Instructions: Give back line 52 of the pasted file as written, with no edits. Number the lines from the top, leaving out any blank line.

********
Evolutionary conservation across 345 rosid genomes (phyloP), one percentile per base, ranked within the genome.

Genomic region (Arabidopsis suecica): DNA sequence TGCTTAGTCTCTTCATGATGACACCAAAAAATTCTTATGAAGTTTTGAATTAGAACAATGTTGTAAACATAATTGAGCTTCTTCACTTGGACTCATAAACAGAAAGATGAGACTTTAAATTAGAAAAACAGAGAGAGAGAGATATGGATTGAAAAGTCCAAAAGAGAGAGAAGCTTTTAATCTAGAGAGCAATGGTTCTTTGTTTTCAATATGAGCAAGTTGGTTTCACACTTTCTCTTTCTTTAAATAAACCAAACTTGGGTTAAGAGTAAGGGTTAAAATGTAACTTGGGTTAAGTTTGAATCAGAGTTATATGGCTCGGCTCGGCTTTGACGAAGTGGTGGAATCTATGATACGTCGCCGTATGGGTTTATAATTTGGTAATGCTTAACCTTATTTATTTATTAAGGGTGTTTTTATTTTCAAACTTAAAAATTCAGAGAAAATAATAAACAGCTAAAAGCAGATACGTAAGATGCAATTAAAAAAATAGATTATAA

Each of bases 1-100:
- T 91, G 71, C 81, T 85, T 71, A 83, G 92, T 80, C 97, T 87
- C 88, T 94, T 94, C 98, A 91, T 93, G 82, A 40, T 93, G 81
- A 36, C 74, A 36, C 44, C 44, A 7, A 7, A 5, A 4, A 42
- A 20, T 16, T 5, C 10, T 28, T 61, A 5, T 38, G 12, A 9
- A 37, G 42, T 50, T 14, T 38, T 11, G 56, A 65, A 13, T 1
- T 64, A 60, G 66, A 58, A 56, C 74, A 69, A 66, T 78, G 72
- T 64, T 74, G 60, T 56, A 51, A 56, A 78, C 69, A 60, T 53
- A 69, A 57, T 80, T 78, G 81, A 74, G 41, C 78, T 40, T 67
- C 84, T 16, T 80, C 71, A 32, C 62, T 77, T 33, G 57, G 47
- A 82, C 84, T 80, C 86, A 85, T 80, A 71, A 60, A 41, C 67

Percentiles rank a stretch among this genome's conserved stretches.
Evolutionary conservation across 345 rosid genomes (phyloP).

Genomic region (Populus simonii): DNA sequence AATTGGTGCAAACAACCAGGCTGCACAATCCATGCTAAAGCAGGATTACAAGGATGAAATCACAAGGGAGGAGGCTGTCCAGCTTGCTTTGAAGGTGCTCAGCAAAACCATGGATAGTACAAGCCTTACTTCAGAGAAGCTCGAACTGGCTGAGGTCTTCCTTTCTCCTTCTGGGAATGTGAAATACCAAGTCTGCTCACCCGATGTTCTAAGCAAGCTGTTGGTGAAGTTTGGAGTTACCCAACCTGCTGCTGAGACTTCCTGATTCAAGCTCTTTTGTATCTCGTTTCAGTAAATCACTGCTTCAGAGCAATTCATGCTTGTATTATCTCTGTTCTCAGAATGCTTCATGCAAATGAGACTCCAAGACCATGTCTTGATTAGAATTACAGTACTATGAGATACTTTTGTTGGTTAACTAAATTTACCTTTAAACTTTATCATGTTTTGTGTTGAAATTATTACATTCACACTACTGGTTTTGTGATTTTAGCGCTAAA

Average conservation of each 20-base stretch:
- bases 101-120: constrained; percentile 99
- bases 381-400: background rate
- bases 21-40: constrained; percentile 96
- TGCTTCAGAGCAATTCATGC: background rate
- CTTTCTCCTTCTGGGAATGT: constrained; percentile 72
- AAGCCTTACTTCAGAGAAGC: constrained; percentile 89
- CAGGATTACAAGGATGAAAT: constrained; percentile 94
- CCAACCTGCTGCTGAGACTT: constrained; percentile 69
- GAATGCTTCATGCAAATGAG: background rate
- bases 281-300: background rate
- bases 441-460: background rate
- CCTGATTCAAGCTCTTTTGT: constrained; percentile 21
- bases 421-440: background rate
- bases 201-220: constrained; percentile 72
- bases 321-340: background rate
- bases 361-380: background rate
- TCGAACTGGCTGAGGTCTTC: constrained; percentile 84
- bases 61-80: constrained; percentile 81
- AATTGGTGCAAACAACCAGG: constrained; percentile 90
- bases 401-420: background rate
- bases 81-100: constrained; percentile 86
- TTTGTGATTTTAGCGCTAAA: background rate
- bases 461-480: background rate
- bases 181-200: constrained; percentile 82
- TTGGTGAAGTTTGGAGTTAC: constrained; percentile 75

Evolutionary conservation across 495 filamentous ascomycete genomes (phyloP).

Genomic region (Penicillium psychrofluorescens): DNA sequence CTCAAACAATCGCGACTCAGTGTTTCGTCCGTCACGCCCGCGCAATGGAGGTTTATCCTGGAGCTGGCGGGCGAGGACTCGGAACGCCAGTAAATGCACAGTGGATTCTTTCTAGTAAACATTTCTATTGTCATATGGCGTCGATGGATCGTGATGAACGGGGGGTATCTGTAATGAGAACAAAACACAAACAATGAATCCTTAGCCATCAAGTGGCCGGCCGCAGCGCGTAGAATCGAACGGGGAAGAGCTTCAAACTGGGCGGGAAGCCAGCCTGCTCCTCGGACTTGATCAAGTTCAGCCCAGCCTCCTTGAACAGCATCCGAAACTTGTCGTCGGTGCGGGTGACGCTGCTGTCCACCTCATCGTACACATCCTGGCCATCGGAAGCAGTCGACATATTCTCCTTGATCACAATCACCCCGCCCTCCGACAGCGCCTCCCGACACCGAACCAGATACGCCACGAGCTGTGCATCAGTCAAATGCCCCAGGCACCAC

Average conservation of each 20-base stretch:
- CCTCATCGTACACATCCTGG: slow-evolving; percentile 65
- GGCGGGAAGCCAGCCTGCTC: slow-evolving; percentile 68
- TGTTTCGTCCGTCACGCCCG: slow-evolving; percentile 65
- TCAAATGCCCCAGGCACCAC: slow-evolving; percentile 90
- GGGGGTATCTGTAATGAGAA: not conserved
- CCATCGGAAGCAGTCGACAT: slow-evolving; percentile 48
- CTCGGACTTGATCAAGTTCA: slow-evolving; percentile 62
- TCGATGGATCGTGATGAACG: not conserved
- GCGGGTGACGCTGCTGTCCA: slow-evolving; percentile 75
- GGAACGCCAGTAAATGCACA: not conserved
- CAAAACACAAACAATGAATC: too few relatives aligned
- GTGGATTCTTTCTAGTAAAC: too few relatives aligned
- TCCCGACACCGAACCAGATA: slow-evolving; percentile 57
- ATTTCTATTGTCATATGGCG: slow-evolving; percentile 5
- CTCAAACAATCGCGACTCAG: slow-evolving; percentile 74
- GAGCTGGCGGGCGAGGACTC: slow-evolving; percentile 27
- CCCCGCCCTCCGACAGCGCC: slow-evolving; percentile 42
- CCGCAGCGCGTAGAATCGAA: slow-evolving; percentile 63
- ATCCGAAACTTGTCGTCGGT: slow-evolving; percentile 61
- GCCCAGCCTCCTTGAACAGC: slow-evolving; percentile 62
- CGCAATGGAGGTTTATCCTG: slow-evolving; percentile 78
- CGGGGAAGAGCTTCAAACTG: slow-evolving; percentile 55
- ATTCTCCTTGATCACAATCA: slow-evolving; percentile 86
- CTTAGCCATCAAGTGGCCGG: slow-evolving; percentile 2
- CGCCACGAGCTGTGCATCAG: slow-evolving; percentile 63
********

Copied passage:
- CTCGGACTTGATCAAGTTCA: slow-evolving; percentile 62